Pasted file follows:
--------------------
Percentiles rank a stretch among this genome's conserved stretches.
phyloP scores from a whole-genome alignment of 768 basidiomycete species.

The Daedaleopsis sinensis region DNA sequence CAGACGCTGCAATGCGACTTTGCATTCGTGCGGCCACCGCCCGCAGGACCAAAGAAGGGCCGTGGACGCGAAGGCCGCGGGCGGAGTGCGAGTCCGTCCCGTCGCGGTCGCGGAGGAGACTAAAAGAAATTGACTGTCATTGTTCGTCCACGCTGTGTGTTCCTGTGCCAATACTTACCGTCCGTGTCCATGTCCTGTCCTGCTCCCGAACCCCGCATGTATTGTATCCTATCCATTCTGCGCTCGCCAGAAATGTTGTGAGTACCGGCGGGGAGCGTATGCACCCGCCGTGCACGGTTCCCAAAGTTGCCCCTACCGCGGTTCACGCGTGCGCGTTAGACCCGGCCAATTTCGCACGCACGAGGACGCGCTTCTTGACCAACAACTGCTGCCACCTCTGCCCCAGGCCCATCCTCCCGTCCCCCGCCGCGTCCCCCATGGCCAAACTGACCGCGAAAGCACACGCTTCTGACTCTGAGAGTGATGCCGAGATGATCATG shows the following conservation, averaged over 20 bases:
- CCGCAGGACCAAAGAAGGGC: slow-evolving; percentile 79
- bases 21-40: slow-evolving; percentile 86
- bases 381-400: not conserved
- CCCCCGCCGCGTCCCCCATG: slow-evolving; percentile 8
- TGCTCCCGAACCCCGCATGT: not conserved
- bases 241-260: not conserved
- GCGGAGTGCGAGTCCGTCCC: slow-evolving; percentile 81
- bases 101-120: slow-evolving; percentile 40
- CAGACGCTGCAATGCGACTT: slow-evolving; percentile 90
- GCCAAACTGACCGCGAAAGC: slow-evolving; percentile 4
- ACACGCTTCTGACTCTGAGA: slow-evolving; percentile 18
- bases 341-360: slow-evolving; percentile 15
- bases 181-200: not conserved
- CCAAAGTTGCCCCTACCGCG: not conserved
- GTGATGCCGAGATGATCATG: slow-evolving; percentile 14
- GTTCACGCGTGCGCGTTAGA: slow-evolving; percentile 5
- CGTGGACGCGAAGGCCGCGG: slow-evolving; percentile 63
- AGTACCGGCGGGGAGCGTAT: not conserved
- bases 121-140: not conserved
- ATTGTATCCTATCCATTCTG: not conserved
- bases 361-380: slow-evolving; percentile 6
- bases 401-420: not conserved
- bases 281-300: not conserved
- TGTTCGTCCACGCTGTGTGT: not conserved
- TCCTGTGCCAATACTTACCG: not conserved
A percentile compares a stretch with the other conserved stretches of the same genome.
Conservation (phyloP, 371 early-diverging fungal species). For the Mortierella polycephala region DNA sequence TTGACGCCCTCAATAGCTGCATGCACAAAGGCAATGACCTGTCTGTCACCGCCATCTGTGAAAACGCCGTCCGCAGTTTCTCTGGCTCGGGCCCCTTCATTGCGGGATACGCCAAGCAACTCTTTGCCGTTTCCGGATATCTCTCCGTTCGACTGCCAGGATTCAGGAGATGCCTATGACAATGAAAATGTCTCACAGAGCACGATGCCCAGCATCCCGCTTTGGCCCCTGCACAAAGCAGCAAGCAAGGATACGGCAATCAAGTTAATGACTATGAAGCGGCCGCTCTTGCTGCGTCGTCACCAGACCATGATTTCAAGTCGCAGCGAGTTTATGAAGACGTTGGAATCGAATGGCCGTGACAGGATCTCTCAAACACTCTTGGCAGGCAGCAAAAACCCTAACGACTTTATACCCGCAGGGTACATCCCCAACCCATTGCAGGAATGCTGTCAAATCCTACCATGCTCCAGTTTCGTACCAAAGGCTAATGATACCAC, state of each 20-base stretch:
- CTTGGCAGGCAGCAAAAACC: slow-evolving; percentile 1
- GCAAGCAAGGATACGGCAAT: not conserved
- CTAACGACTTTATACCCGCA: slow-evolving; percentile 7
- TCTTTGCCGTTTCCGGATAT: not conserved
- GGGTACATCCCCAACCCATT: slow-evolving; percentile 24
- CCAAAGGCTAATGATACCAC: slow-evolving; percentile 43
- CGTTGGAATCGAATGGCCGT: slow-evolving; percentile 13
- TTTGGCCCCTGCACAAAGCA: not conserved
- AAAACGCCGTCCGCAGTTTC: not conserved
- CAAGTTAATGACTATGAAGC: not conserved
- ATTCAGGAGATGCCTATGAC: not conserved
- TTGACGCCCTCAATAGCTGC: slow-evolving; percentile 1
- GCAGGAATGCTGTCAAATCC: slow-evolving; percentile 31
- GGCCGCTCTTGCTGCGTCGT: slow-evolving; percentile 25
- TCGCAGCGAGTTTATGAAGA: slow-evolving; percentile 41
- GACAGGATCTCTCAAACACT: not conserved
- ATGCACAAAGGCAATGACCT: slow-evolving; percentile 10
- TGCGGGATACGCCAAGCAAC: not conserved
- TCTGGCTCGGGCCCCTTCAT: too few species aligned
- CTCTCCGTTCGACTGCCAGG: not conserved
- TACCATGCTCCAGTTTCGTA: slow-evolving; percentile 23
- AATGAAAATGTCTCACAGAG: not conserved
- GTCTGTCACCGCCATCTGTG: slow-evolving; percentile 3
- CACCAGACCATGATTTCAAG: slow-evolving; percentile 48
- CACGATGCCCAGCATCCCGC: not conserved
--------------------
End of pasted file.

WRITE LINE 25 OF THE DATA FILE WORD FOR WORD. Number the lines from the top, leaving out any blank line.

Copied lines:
- bases 401-420: not conserved